arrow_back Is it correct to copy data between microservices?

3 votes
Hi all.
Our project uses a microservice architecture (at least we think so). We have an application to manage some entities. Let's take a movie list as an example. The communication between the applications is both synchronous (HTTP, RPC) and asynchronous using events and commands.
Suppose we have microservices that perform the following functionality:
Movie management API
Outputting a video stream
Making recommendations Each microservice needs different information about the movie. Each microservice needs different information about the movie.
I was considering putting the movie information into a cache (Redis, Memcached) and getting it from there. The problem here is that you lose flexibility - if you change the storage structure of the movie information, you have to update all the consumers of that data.

Well, the 3rd option I see is to synchronously request the API for movie management.

What other options are there for properly organizing this kind of data management?


What other options are there for properly organizing this kind of data management?
Are you sure you need microservices?

3 Answers

0 votes
Each microservice needs different information about the movie.
Perhaps enough information needs to be sent through the message broker to make each service work. Then you don't need to go to the other one for data.

They take the necessary data and save it to a local database and work with it. This can cause a lot of problems in the form of data inconsistency, etc.
We need to clarify the reasons for the inconsistency and other problems. Otherwise, how can you help without knowing the problem?

The Event Sourcing pattern says that all changes in the state of the application must be represented as a sequence of events.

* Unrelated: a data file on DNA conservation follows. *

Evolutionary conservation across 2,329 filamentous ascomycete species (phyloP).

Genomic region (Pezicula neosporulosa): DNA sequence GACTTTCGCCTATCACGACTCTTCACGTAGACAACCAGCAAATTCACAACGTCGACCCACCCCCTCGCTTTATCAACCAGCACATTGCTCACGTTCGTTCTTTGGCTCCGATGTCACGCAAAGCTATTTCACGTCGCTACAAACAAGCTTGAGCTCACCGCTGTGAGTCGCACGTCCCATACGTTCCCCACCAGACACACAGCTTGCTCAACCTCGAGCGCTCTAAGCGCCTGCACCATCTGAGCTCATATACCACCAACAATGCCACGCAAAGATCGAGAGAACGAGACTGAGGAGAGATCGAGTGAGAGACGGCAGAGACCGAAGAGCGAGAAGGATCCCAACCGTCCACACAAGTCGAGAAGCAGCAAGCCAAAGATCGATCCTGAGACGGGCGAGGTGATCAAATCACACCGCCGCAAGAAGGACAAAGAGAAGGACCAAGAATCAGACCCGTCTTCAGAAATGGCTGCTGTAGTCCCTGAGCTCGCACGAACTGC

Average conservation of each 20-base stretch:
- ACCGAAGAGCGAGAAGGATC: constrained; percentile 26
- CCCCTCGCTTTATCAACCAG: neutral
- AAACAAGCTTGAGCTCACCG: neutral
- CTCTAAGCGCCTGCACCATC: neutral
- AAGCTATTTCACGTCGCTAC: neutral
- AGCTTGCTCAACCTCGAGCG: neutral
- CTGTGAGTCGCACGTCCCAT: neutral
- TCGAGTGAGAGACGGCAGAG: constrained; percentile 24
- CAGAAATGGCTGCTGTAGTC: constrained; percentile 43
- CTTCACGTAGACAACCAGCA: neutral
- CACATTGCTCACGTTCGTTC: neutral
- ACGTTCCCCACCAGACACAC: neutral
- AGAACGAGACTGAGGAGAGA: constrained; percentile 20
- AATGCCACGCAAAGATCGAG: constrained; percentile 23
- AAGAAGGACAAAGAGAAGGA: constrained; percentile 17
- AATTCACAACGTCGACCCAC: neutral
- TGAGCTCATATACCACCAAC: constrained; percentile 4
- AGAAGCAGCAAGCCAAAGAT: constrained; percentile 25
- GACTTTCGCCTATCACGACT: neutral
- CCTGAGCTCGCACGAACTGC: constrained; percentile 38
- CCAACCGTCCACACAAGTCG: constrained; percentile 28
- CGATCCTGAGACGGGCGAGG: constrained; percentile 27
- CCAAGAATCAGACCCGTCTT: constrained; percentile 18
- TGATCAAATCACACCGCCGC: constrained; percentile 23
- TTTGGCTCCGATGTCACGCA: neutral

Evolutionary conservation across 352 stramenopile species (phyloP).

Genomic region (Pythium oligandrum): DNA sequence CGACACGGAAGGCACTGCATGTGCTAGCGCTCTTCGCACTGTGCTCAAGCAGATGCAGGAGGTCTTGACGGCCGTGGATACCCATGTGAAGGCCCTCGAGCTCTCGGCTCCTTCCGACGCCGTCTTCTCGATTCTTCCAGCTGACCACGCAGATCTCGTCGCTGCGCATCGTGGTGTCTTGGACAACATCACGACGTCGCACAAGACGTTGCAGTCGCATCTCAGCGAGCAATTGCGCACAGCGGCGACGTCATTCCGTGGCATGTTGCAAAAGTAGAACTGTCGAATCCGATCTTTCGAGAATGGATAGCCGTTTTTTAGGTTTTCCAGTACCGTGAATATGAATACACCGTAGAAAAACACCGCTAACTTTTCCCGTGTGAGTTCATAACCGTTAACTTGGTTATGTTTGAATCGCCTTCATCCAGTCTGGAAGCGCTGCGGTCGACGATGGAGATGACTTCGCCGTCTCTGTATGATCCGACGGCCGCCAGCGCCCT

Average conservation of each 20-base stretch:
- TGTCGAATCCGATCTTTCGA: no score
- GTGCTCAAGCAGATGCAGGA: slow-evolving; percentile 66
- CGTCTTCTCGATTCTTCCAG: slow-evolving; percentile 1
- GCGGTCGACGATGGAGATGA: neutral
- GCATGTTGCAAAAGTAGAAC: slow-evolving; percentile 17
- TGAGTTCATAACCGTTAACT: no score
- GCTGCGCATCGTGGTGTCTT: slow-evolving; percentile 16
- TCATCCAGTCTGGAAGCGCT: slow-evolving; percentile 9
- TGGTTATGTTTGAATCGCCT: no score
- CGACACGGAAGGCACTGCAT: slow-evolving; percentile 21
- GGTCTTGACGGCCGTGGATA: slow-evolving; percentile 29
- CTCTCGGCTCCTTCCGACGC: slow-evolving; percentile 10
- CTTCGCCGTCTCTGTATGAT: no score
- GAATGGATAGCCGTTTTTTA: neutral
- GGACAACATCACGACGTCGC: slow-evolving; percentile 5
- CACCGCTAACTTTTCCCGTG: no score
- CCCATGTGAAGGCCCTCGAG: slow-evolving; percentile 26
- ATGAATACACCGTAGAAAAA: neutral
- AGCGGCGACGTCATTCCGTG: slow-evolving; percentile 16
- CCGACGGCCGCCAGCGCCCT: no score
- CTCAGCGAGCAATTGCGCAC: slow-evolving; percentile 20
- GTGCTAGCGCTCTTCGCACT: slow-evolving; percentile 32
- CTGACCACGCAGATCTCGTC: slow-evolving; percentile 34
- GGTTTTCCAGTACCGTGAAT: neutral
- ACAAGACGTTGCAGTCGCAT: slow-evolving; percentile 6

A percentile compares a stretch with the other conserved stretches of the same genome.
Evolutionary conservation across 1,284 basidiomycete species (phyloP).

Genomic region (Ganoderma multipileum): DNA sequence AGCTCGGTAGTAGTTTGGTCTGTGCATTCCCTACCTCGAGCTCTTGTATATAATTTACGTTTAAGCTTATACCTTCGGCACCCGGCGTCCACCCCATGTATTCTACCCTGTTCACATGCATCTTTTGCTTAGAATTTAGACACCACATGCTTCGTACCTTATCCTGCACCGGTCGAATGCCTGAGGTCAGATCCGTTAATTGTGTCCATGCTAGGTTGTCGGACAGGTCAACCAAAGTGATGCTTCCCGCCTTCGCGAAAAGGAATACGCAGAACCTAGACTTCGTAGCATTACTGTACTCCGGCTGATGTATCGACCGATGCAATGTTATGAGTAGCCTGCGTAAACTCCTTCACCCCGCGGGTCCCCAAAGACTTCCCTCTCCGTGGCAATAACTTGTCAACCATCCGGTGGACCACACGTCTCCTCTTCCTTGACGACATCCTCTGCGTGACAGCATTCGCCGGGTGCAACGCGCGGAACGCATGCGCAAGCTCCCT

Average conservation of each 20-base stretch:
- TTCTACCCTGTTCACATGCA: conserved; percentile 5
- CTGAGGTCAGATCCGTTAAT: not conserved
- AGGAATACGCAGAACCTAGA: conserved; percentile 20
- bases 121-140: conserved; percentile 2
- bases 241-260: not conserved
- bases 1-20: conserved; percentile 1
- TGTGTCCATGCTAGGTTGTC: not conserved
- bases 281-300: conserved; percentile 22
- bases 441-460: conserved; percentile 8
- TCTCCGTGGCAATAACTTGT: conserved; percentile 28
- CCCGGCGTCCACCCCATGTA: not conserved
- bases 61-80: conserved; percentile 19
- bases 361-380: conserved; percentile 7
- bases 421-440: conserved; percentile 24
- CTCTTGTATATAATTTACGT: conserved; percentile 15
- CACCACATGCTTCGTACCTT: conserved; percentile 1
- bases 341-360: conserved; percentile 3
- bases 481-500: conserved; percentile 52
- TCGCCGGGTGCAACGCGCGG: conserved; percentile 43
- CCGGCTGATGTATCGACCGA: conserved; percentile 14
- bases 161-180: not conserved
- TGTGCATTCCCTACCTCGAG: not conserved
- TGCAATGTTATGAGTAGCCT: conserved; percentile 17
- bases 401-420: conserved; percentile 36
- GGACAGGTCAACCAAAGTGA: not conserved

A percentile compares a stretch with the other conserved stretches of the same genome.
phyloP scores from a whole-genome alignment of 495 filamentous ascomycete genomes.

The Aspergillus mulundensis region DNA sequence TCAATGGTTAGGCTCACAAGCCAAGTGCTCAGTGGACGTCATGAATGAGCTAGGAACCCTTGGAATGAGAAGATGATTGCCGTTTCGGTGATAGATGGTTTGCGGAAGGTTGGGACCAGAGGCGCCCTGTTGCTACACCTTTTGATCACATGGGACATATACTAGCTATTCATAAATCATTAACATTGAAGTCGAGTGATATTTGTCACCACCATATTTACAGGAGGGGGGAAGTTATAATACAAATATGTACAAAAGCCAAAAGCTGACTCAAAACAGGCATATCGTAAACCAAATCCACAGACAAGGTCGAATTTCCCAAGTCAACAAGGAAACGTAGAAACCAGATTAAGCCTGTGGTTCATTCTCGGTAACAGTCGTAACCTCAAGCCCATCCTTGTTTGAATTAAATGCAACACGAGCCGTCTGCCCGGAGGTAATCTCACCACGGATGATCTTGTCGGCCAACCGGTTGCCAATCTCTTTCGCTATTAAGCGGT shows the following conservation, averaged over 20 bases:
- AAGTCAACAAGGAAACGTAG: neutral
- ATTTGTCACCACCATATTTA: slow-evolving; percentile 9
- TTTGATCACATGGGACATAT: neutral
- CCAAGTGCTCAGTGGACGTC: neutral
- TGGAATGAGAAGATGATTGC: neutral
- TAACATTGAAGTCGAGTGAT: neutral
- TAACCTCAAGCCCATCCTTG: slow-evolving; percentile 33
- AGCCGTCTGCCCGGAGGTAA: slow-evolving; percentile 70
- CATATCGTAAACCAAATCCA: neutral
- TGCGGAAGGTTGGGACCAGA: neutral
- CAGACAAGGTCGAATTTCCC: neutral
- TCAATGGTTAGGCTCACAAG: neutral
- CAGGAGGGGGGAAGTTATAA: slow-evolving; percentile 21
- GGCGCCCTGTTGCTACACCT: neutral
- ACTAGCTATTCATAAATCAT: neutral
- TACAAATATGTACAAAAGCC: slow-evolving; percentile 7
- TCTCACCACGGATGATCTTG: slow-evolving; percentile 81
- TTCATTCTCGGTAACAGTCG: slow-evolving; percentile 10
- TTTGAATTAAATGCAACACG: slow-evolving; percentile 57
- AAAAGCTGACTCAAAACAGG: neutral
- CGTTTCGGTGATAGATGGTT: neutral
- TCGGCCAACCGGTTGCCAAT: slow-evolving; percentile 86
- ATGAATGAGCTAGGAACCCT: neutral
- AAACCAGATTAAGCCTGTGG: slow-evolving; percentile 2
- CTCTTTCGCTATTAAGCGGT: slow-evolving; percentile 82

I don't know what message broker you use, but in order to be able to reconstruct the whole sequence of changes all over again in each microservice, you need to initially store them in some central event log. Apache Kafka is quite suitable for this purpose.
If not Kafka, you need to ensure that you can send the same event through multiple channels, so that each of the microservices can get all the information they need.
Changes to the DBMS must occur atomically to avoid data inconsistency.

Event Source Template


Ruslan Fedoseenko Without knowing the details, I can't help.
Broker RabbitMQ.
Well, our events are automatically rotated to all listeners.
The inconsistency arises more because of the load. Roughly speaking, they changed the price of the movie in the data copy, the price did not have time to update, and the subscriber pays the old price.
0 votes
There must be one database for writing. On read, you can make a replication.
Accordingly, according to this scheme, each service that can work relatively independently.

A news site, for example, may have:
Comments Off on
Banners Any of these lists can be subdivided into additional services, read-write. In summary, you should survive the failure of the master server (writing) of any of the modules as painlessly as possible.
0 votes
1. All data is stored in one database.
2. The base has a control system with an API. If you change the schema, you change the API device, but not its external interface.
3. All data consumers and generators use this common API. They use it flexibly, for example, through GraphQL. (Personally, I lack its flexibility, I wrote my own.) If the microservice changes, the request is rewritten, not the API.


Roman Mirr are you talking about functional microservices or storage microservices?
All data is stored in one database.
This is true for monoliths, but not for microservices.